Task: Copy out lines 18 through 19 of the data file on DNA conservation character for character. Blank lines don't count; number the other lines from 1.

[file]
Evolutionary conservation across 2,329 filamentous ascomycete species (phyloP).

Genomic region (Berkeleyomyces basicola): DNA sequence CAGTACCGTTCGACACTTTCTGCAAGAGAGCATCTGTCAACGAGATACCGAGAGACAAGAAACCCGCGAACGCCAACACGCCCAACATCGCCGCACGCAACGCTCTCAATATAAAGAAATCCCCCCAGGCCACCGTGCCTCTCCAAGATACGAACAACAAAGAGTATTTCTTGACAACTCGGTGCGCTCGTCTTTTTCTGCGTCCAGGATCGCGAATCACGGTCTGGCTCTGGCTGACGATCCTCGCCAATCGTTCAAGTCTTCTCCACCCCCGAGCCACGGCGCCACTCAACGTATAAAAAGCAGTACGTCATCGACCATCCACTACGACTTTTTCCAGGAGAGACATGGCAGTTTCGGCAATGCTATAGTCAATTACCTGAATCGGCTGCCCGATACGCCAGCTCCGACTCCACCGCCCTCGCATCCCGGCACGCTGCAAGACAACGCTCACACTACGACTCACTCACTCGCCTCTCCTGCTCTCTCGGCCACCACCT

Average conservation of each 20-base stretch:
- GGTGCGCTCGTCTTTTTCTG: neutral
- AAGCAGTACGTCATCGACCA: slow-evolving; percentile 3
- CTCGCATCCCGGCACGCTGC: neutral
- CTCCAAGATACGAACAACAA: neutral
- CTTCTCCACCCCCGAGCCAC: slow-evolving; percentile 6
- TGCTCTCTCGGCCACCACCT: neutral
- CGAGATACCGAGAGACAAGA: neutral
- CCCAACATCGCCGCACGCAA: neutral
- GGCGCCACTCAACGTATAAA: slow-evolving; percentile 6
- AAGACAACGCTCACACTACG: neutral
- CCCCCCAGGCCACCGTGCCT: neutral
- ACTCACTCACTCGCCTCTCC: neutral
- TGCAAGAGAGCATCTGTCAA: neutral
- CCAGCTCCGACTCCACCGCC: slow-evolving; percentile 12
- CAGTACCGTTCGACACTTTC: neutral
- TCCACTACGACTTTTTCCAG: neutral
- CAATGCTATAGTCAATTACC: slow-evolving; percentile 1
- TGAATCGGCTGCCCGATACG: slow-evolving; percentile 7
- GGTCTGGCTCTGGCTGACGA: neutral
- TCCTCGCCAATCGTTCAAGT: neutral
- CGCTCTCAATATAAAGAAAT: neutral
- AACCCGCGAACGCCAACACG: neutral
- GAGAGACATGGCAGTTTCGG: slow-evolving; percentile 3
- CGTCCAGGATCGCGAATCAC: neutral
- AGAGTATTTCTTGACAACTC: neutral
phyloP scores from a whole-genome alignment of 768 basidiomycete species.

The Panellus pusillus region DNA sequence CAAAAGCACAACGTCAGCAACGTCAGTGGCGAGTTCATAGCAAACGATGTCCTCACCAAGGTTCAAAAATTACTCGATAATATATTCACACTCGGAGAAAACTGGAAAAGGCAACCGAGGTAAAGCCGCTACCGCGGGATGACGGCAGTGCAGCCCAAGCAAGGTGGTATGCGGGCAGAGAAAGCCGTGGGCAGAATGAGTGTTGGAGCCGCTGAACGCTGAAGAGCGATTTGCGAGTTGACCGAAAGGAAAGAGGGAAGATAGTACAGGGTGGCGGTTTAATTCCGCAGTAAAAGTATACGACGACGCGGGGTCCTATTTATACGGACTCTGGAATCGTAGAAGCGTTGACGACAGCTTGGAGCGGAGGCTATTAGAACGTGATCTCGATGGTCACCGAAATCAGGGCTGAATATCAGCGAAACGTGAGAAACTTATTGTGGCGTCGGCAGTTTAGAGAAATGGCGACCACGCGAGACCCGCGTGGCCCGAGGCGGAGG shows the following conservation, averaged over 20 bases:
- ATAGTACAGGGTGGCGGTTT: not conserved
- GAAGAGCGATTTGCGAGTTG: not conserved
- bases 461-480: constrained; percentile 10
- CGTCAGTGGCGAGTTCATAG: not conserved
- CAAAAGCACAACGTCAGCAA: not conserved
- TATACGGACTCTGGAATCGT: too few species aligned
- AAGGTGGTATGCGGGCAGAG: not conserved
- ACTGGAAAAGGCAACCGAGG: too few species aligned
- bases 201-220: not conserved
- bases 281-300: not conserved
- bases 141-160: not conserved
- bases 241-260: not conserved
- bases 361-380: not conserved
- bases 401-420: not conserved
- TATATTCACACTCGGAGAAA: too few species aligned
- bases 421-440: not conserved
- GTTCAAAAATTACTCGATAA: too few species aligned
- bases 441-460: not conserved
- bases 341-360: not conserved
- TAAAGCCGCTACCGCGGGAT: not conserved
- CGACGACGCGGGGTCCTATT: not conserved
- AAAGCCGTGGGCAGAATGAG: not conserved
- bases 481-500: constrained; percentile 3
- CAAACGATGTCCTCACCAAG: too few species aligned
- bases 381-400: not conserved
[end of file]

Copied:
- CAGTACCGTTCGACACTTTC: neutral
- TCCACTACGACTTTTTCCAG: neutral